As you already know, I was counting the days until Deborah Harkness's The Book of Life,
the third book in her All Souls trilogy, became available for sale. I
was fortunate enough to get an early copy of the audiobook and, as you
can imagine, I listened to the book almost immediately.
All versions of The Book of Life will be on sale tomorrow, and fans of Diana and Matthew will be thrilled with Harkness's conclusion to the couple's story. Even though I'm fully aware that Harkness planned only three books, she left the door open for future installments. Diana and Matthew will have more challenges ahead of them, and I'd love to know what happens next. A fan can dream, can't she?
The Book of Life starts almost immediately after Shadow of Night ends, so there is an unbroken flow to the story. Diana and Matthew, back in modern times, are still searching for the missing pages of the mysterious old book that Diana discovered in the Bodleian Library at the start of her adventure in A Discovery of Witches. There are, however, several complications to their life and their search.
I don't want to spoil the book, so I'll be general, but the issues the couple face revolve around four principal areas, although the plot is complex and there is quite a lot more going on, especially on the individual level for some of the main characters.
- There is a power struggle in Matthew's vampire family.
- Matthew must face his battle with "blood rage," an illness that seems to run in some vampire families.
- Diana must make decisions about who she really is and wants to be.
- Diana's pregnancy has unexpected and far-reaching consequences.
Besides the science, lore, religion, personal histories, and deep histories that are all consistent with the world as Harkness created it, I especially loved the genetics aspects to this story, which took me back to my former life (about 30 years ago) when I was earning my doctorate as physical anthropologist and geneticist. Read in the context of a world that contains deamons, witches, and vampires, Harkness did an impressive job with subtly bending the science to work for her purposes.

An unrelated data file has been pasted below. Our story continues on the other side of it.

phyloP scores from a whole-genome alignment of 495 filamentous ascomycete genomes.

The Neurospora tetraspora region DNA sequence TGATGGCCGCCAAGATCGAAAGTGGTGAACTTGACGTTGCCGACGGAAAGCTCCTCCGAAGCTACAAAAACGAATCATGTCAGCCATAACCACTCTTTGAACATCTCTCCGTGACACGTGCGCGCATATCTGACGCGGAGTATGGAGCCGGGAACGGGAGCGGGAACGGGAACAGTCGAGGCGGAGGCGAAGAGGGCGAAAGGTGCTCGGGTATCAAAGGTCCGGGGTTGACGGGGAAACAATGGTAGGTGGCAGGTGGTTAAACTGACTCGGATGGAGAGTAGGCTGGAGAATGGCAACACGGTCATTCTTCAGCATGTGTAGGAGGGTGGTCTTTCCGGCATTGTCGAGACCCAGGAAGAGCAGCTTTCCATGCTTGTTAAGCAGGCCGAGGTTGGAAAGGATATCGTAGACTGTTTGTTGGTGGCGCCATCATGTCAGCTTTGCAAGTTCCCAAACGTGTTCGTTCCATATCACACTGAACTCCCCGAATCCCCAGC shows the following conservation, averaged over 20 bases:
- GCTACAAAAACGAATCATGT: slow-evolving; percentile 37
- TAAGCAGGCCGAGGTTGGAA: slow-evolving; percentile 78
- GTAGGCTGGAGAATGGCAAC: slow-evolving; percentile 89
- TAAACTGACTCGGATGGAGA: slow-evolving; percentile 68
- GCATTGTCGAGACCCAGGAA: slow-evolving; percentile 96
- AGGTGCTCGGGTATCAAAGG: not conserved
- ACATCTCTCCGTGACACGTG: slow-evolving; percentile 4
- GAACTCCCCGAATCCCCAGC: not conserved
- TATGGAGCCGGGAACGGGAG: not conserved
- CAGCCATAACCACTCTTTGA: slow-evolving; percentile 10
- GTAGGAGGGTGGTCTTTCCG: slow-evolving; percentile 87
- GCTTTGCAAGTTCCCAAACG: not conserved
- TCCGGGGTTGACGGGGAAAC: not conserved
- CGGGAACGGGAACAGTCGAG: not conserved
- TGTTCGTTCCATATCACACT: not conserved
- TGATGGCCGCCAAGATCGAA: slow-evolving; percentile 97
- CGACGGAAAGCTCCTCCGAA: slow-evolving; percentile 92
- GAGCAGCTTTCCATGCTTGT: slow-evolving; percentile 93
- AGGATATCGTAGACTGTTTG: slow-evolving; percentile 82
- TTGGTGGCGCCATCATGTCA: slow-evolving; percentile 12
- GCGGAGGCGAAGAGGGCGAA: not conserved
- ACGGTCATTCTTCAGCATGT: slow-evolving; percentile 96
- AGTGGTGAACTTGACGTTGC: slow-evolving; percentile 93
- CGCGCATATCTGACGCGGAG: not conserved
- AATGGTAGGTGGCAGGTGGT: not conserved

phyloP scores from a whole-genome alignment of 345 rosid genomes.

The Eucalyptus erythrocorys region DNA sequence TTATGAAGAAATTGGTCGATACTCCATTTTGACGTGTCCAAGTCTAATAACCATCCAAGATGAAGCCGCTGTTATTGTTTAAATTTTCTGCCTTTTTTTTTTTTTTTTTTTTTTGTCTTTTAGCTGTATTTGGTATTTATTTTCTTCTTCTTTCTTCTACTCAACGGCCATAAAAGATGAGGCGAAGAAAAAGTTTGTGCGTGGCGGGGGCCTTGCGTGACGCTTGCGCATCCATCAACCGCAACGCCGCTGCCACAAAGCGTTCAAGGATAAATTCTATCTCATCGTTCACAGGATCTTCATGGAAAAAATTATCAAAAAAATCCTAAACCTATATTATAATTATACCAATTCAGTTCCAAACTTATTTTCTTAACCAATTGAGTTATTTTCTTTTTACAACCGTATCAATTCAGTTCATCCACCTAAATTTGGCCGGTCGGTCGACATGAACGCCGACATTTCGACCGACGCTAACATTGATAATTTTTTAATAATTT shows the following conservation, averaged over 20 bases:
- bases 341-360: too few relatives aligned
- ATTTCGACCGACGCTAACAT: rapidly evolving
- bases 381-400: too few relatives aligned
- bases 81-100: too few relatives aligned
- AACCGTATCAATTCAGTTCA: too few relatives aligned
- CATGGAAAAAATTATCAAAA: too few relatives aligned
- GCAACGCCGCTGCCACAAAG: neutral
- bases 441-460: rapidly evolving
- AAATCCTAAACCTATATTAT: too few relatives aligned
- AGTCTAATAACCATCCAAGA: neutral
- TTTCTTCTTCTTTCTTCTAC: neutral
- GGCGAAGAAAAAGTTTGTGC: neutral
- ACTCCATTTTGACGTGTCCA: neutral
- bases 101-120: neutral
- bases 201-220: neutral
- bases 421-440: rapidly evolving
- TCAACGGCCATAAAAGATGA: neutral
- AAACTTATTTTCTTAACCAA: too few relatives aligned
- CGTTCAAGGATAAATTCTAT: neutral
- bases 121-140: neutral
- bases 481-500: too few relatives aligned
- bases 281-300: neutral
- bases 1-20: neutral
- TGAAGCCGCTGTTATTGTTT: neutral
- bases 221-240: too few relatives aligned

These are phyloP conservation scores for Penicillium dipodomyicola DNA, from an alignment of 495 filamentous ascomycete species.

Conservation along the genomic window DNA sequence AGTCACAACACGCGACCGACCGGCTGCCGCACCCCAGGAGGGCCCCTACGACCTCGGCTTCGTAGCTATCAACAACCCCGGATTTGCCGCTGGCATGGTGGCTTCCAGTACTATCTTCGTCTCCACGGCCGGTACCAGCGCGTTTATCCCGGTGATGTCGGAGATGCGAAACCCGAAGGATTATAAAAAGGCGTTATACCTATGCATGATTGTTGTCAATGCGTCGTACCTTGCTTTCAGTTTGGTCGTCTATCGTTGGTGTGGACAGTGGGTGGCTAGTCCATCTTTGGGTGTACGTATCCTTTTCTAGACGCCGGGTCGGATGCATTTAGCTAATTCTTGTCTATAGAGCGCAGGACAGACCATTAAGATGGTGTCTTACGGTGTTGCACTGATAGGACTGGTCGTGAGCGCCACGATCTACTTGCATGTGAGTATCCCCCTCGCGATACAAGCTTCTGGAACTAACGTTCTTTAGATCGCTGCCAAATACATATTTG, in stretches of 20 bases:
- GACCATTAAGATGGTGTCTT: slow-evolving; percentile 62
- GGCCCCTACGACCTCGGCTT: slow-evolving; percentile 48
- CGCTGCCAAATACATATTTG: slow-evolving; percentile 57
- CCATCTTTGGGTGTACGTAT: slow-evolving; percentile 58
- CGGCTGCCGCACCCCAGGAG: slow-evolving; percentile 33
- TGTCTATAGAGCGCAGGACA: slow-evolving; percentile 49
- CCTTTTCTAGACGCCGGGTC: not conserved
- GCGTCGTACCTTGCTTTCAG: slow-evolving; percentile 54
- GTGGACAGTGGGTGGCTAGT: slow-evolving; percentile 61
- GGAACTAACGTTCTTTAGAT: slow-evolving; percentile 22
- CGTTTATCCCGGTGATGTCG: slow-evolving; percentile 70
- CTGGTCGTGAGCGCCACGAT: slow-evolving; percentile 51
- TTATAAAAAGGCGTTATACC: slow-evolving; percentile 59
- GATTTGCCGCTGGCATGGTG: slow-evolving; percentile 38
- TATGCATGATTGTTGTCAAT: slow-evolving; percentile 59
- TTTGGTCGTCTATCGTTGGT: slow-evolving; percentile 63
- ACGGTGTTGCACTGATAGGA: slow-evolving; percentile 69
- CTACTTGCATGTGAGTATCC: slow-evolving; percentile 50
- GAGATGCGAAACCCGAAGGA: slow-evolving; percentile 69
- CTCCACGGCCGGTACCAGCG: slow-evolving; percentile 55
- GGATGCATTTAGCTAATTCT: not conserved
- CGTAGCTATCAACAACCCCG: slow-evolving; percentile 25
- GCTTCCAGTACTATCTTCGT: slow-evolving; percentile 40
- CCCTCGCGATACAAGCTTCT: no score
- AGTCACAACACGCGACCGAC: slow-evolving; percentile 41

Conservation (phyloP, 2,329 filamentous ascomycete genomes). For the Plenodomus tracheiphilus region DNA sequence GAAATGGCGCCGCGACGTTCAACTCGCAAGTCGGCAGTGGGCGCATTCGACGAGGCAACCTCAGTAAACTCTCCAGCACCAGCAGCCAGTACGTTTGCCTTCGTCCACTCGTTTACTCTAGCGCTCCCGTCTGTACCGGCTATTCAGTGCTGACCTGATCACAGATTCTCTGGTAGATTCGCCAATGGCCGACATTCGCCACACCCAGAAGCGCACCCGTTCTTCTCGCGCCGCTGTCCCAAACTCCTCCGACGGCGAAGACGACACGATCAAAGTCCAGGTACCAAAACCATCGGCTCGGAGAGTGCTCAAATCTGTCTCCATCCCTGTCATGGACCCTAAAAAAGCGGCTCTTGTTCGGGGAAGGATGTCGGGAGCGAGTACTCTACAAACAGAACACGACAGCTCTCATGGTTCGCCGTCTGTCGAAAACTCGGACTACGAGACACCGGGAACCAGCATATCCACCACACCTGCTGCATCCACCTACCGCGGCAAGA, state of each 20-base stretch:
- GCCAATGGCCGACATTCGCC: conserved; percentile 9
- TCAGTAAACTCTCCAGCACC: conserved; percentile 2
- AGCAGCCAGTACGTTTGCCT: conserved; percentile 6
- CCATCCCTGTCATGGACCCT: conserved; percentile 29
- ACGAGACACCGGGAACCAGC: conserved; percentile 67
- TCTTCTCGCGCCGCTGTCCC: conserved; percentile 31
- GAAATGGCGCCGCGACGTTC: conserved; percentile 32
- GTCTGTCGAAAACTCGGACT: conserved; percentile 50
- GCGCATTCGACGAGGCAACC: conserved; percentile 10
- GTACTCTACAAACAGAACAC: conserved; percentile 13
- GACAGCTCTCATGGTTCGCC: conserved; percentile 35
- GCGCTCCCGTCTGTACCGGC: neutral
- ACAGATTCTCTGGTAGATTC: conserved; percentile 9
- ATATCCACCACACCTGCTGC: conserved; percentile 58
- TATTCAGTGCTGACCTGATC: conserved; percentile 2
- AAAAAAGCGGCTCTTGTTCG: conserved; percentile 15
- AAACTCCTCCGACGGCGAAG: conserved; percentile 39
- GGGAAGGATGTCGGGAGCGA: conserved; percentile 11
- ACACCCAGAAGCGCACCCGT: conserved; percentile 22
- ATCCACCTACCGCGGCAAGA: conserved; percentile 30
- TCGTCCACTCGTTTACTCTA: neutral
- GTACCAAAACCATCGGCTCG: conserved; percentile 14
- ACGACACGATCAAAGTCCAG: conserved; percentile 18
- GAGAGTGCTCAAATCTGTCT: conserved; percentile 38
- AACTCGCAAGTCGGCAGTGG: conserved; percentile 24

There's plenty of action in The Book of Life, and although I was sure that Diana and Matthew would have a future, it wasn't always clear just what that future would entail. I was pleased that both characters grew and came into themselves, and I rooted for them to find peace and compromises that would keep their relation strong and healthy.
I love Deb Harkness's world with its blend of science and fantasy, which makes me want to believe that more than just humans walk among us. The Book of Life is a great ending to one of my favorite trilogies. And though I understand that leaving your fans wanting more is often the right place to stop, I sure hope Harkness will consider writing about Diana and Matthew again.
As I mentioned, I listened to the unabridged audiobook (Penguin Audio; 23 hr, 52 min) read by Jennifer Ikeda, who also read the previous books in the series. As I said in my other reviews, Ikeda does a great job with the accents and languages. She created consistent and distinguishable voices for all of the characters and had a nice sense of pacing. I highly recommend the audiobooks.
Published by Penguin Group USA / Viking, 2014
Source: Review, both print & audio (see review policy)
Copyright © cbl for Beth Fish Reads, all rights reserved (see review policy)